Topic: EconomicsBudget

Last updated: April 30, 2019

Background: The Oklahoma Supreme Court functions under a Chief Justice and is the judiciary system for the State of Oklahoma. There are five types of courts that function under the judiciary: Courts of Limited Jurisdiction, Courts of General Jurisdiction, an Immediate Appellate Court, Special Courts, and Courts of Last Resort. Under the Courts of Last Resort, there is the Supreme Court and the Court of Criminal Appeals.

The Supreme Court of Oklahoma is Oklahoma’s last resort court to hear all civil cases and also all matters that concern the Oklahoma constitution. The Court of Immediate Appeal comes into play because the Oklahoma Supreme Court does not have the time or the resources to hear all cases that are brought before them. When a case has been brought forward to the Oklahoma Supreme Court, the court may decide to send the case to one of the four divisions of the Civil Court of Appeals. Under the Courts of General Jurisdiction, we have the District Courts. The District Courts have been known to be the “backbone” of the Oklahoma judiciary. They have the jurisdiction over most civil and criminal matters.

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Within the Special Courts there are the Workers Compensation Court and the Court of Tax Review. The Workers Compensation Court consists of ten judges that hear all workers compensation claims. If the judge’s ruling is disapproved by a party, then the judge may appeal to a three-judge panel known as Court En Banc and be heard by the Oklahoma Supreme Court. The Court of Tax Review hears disputes that involve county or city governments that could possibly be imposing improper taxes. Under the Court of Limited Jurisdiction, resides the Municipal Courts.

The Municipal Courts operate the under the administration of the Supreme Court and are courts of no record. District Courts hear the appeals from the Municipal Courts. They have jurisdiction over only city ordinances that are within violation. The purpose of the Oklahoma Supreme court is one of the two courts of last resort. Civil matters are brought forward to the Oklahoma Supreme Court while the Oklahoma Court of Appeals hears all criminal cases. For a case to be heard at the Oklahoma Supreme Court, the case must present the question purely of state law.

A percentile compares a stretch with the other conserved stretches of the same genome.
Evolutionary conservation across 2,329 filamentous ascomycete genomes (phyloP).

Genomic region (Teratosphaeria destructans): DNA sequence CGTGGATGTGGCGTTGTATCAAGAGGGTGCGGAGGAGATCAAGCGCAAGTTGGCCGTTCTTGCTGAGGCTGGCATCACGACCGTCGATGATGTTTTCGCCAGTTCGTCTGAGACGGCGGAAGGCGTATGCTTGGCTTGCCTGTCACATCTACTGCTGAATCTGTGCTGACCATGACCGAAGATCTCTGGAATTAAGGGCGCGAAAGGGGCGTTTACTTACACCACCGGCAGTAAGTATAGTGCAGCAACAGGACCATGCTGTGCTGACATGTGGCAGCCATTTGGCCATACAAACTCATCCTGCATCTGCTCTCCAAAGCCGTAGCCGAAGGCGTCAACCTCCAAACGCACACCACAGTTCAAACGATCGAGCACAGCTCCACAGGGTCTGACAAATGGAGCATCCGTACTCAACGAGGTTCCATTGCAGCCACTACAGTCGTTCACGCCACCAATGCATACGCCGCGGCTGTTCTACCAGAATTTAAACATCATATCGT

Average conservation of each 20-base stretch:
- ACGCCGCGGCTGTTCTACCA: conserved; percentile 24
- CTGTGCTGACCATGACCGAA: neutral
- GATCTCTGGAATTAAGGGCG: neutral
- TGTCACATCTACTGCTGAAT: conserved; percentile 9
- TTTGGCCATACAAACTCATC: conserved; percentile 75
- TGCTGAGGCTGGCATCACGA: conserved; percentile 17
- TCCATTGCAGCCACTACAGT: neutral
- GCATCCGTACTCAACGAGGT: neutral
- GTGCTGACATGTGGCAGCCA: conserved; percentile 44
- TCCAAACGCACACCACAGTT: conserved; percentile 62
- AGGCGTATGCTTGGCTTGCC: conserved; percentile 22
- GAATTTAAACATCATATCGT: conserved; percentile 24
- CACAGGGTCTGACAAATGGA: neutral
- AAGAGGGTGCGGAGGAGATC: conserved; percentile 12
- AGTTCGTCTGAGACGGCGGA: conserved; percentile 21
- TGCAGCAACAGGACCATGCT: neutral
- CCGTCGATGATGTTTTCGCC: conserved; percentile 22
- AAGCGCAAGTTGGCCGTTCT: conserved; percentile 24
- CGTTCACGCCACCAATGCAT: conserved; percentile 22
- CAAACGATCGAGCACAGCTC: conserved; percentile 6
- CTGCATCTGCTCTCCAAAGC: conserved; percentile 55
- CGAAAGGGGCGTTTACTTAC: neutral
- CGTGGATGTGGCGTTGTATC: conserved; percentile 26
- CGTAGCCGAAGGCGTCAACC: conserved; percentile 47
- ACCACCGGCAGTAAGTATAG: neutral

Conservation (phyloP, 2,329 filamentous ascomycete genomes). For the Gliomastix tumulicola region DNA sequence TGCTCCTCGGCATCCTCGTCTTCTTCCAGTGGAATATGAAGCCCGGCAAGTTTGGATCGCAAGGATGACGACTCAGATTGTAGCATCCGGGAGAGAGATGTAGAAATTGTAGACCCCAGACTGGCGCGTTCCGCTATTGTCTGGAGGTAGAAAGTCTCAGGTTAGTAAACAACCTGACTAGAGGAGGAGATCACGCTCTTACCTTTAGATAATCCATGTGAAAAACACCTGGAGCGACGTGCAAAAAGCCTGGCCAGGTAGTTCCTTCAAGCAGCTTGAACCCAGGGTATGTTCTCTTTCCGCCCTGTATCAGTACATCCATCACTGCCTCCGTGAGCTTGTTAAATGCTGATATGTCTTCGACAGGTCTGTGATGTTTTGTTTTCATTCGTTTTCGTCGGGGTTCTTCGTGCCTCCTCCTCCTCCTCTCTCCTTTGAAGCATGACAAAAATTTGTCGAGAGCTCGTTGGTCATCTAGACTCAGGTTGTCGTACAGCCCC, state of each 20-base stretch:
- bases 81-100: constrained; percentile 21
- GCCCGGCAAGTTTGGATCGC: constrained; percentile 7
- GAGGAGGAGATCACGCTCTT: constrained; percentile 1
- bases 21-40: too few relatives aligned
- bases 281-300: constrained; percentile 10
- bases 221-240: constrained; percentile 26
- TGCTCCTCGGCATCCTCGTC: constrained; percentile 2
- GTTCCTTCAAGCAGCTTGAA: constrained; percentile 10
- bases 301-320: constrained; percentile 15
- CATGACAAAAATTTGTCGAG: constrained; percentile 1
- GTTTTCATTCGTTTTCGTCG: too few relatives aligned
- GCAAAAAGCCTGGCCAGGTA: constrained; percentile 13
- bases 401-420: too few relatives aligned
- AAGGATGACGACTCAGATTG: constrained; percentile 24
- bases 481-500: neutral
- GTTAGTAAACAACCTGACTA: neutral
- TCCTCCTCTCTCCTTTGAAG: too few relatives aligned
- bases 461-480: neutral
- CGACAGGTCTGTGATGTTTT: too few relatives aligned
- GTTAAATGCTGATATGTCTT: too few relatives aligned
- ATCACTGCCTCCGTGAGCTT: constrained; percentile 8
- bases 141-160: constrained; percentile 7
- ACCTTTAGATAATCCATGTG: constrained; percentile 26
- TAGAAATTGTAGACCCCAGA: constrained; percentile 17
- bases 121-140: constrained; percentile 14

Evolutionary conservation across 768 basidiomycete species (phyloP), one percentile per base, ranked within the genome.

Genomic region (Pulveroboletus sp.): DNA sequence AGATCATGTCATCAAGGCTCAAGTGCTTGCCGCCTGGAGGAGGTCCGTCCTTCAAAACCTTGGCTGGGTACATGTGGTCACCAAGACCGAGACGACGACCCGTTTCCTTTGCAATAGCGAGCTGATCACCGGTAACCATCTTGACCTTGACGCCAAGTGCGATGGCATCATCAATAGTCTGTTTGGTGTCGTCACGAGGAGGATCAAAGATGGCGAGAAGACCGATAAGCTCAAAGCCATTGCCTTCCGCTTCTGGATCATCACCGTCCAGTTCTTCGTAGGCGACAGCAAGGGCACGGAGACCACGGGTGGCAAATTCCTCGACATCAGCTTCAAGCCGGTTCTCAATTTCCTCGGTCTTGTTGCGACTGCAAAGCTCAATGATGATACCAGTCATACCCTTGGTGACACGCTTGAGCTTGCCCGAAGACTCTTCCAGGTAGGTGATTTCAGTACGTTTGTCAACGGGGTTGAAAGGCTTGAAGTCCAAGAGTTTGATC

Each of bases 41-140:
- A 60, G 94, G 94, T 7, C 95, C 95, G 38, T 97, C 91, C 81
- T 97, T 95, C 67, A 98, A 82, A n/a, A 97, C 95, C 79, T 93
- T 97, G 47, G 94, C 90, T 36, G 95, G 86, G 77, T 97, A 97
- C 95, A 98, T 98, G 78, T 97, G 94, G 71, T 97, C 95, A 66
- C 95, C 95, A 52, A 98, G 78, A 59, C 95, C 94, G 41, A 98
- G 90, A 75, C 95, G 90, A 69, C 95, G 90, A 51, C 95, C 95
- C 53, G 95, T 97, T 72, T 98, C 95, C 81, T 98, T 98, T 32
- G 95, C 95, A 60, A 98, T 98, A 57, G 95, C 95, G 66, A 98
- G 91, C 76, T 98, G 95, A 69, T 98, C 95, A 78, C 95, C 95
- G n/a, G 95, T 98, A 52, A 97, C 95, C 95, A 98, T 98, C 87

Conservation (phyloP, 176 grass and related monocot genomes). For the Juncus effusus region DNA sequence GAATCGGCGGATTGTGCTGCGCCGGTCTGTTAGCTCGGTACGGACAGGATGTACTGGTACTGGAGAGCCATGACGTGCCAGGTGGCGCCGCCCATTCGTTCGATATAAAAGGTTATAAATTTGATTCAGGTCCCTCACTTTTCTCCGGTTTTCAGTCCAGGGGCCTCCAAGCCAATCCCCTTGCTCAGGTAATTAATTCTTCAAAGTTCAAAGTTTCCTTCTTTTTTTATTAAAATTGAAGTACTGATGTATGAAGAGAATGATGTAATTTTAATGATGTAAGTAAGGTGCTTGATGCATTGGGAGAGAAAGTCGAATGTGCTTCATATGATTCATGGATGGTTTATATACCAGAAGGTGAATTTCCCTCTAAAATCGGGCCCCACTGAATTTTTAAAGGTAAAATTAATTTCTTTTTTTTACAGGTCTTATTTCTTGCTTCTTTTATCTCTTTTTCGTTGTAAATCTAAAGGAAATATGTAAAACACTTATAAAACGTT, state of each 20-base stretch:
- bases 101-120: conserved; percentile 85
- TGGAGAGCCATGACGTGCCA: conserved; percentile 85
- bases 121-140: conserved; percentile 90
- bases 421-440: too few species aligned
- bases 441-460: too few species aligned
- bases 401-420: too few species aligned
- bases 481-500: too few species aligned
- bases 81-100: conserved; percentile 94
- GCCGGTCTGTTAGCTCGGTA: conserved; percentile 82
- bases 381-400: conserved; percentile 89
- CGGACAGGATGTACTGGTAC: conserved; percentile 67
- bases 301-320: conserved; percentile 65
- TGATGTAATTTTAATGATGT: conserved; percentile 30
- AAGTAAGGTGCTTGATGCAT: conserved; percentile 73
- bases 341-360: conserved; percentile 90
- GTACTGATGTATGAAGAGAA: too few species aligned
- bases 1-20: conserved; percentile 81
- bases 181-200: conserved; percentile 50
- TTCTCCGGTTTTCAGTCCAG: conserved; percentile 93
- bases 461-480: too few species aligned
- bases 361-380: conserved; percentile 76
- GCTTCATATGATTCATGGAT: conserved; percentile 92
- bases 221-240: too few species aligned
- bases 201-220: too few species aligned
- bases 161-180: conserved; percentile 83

The Oklahoma Supreme Court takes in account both the state and federal constitutions when making a decision. There is total discretion when the Supreme Court is making a decision in which cases it will hear. The Supreme Court any court papers filed in the case and written arguments or briefs of the lawyers. Two Oklahoma Supreme Court Justices are Douglas L.

Combs and Yvonne Kauger. Douglas L. Combs is the Oklahoma Supreme Court Justice of District 8 and Yvonne Kauger is the Oklahoma Supreme Court Justice of District 4. Yvonne was born in Cordell of 1937. She graduated as her classes Valedictorian in 1955 of Colony High School and attended Southwestern Oklahoma State University in Weatherford. She graduated 1st in her class of 1969 at Oklahoma City University of Law night school. Kauger’s counties include Cimarron, Texas, Beaver, Harper, Ellis, Woods, Woodward, Dewey, Roger Mills, Beckham, Washita, Custer, Blaine, Kingfisher, Garfield, Major, and Alfalfa county.

Douglas L. Combs was born in Shawnee, Oklahoma on October 17, 1951. In 1969 he graduated from Shawnee High School and attended one year of college on an athletic scholarship at St. Gregory’s Junior College. It was not until 1973 that he had received his Bachelor’s Degree in Political Science from the University of Oklahoma. During the year of 1955 in January, Combs began his judicial career for the twenty-third Judicial District as a Special Judge, serving Lincoln and Pottawatomie Counties. As his time as a special judge, Combs had become responsible in the twenty-third Judicial District for the establishment of the first Drug Court.

Douglas’ counties include Logan, Payne, Noble, Lincoln, Pottawatomie, Seminole, Ponotoc, Hughes, Coal, and Okfusgee county. Senate Bill 845 was bill that would allow a $1.50 tax on all packs of cigarette purchases. All the money made from this taxation would be directed towards the state’s budget deficit.

The bill was deemed unconstitutional by the Oklahoma Supreme Court. It was branded as a revenue bill by the Oklahoma Supreme Court in an attempt to avoid such classification. Senate Bill 845 was still passed even though it was estimated to fill over $200 million of the state’s budget deficit.

The ruling said that the Smoking Cessation and Affordable Care Act did not state that the purpose of this $1.50 tax was to reduce smoking and they also did not mention any kind of non-revenue raising purpose. Summary: Former U.S. Attorney Robert McCampbell is arguing that the “fee” that was put onto a pack of cigarettes is in violation of the U.

S. constitution and is unconstitutional. The court justices were faced by a question brought by the case and that was whether or not Senate Bill 845 is a “revenue raising” measure. The court justices ruled that it was in violation of Article V, Section 33. Oklahoma Solicitor General Mithun Mansinghani was faced with tough questions from the Supreme Court Justices.

Mansinghani argued that the bill was about saving lives, reducing smoking habits, and public safety.


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